The U. S. Environmental Protection Agency (EPA) developed a Geologic Sequestration (GS) rule under the Safe Drinking Water Act’s Underground Injection Control (UIC) program . EPA is currently implementing this well permitting program, and is further developing a series of guidance documents to assist applicants and reviewers for Class VI UIC well permits.
Geologic Sequestration (GS) is the process of injecting carbon dioxide, captured from an industrial or energy-related source, into deep subsurface rock formations for long-term storage. Scientists at research institutions, universities, and federal agencies, including USEPA, have been investigating the application of injection well technologies for GS to reduce carbon emissions to the atmosphere for more than a decade.
In December 2010, EPA finalized UIC program regulations for the injection of carbon dioxide for the purposes of GS. The final rule created the first new class of injection well in over 30 years – Class VI – with specific requirements for permitting, site characterization, area of review evaluation, financial responsibility, well construction, operation, monitoring, well plugging, post-injection site care, and site closure of Class VI wells for the purpose of protecting USDWs.
Since 2011, EPA has actively implemented the UIC Class VI GS program, nationally. The current implementation efforts include: developing a suite of technical guidance documents focused on the principal UIC program elements; working with states interested in receiving approval for Class VI GS primacy; engaging in early and pre-permit application discussions on GS projects; developing Class VI permits, and evaluating electronic data management options for GS projects.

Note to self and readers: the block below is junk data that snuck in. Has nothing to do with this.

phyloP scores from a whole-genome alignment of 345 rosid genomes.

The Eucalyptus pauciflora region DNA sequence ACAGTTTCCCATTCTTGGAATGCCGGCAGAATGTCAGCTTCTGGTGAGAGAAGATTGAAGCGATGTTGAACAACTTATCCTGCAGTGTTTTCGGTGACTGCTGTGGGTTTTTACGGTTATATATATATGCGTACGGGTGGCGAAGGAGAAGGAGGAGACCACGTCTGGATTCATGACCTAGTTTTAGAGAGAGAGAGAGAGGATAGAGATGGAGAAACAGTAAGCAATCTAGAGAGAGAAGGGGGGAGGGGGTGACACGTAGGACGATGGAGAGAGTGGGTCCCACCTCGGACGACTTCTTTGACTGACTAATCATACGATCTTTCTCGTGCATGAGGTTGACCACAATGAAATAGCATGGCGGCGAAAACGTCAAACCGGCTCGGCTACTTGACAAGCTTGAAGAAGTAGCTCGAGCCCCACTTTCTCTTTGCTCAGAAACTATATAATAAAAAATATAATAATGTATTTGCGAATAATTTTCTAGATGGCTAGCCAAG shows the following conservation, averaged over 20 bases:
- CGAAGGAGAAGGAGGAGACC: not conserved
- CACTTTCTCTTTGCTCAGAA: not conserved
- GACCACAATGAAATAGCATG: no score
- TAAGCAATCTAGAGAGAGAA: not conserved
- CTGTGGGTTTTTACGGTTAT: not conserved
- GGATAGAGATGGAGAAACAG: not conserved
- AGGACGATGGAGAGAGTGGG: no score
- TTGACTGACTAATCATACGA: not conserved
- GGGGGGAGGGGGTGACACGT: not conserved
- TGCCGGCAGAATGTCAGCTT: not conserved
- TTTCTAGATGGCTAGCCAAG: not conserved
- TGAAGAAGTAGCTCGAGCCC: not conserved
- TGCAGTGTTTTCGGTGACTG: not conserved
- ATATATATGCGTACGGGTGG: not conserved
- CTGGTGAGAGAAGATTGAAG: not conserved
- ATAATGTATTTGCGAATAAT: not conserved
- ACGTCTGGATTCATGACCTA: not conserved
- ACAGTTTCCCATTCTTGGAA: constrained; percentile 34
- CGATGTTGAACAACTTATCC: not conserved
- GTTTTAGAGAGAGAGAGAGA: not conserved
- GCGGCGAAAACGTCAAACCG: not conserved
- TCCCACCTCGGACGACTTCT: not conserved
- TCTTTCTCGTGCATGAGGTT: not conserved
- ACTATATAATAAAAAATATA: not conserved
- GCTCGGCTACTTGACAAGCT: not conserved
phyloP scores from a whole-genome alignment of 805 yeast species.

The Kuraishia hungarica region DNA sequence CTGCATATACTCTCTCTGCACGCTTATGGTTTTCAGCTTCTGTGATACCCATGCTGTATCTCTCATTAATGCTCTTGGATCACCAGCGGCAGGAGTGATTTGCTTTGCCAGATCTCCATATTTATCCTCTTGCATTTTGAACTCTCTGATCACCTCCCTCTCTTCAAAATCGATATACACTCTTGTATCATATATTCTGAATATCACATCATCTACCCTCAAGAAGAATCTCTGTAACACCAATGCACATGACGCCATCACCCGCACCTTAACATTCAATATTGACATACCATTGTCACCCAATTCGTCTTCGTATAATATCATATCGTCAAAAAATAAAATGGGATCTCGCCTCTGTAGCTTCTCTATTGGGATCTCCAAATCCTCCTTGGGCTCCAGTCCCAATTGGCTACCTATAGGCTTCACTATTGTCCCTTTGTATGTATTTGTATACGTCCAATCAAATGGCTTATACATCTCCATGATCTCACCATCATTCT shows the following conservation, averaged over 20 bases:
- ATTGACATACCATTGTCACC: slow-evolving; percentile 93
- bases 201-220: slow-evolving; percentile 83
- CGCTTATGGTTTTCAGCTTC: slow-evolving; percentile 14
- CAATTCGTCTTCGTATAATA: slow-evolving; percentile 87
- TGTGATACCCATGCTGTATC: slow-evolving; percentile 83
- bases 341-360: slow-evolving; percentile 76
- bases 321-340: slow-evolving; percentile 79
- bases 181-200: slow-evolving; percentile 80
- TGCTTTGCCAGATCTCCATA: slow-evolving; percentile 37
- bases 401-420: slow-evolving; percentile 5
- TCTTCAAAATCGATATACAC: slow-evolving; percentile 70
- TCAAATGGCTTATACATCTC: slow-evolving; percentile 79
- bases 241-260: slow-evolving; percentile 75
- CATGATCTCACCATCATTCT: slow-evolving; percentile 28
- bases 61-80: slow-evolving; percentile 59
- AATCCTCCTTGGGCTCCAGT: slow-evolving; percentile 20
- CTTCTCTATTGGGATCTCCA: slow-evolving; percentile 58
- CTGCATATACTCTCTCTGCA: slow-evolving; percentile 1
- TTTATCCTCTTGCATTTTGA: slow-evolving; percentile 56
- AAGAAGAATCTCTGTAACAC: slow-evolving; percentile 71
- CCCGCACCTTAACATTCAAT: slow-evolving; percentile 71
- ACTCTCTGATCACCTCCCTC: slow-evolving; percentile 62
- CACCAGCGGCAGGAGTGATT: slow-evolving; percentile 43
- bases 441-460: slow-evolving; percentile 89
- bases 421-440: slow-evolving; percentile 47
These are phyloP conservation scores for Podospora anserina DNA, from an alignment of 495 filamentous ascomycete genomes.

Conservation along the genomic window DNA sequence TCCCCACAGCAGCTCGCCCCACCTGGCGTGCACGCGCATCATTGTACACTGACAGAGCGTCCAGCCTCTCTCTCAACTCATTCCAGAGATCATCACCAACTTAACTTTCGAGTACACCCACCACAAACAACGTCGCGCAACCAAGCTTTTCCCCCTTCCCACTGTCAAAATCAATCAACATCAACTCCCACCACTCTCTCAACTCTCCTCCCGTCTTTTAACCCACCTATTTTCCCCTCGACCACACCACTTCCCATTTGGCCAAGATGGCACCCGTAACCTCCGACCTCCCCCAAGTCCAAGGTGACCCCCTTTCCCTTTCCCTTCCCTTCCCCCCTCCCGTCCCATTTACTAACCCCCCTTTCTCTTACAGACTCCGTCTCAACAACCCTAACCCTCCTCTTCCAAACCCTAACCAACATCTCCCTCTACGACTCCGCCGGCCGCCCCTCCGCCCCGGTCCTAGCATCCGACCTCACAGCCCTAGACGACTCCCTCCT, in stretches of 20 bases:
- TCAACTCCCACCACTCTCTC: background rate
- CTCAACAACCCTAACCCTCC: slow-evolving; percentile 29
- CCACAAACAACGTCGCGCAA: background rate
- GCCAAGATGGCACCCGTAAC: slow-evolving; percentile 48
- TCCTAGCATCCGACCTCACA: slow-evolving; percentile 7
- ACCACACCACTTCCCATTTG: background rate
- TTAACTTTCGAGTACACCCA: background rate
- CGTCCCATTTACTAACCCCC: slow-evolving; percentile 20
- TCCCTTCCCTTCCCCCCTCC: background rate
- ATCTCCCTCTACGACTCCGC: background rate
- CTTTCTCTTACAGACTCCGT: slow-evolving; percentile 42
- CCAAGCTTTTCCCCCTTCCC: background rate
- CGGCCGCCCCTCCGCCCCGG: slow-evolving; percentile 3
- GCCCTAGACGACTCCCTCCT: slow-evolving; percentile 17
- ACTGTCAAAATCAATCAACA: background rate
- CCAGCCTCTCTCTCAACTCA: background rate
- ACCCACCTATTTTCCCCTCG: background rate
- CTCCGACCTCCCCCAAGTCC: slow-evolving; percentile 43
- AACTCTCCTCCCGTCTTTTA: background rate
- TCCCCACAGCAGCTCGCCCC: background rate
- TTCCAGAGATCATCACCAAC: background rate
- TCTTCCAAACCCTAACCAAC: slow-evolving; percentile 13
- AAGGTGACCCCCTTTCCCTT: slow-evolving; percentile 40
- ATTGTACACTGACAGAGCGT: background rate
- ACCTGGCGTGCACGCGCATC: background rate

Bruce J. Kobelski has been with EPA’s Underground Injection Control (UIC) program in Washington, DC Headquarters since 1986 and currently serves as the Team Co-Leader for Geologic Sequestration in the Drinking Water Protection Division. He has authored several technical reports including the 2001 Report to Congress on Class I Hazardous Waste Wells, the 2004 Study on Coalbed Methane Hydraulic Fracturing, and recent studies assessing research needs for Geologic Sequestration.
Mary Rose Bayer is a geologist at the U.S. Environmental Protection Agency, serving as Co-Leader for the Geologic Sequestration Team. Molly has been with the Drinking Water Protection Division, Office of Ground Water and Drinking Water in Washington, DC Headquarters since 2007 and is the primary contact for the Geologic Sequestration UIC Class VI rule and its implementation. She has authored or co-authored a number of papers and presentations on the rule.
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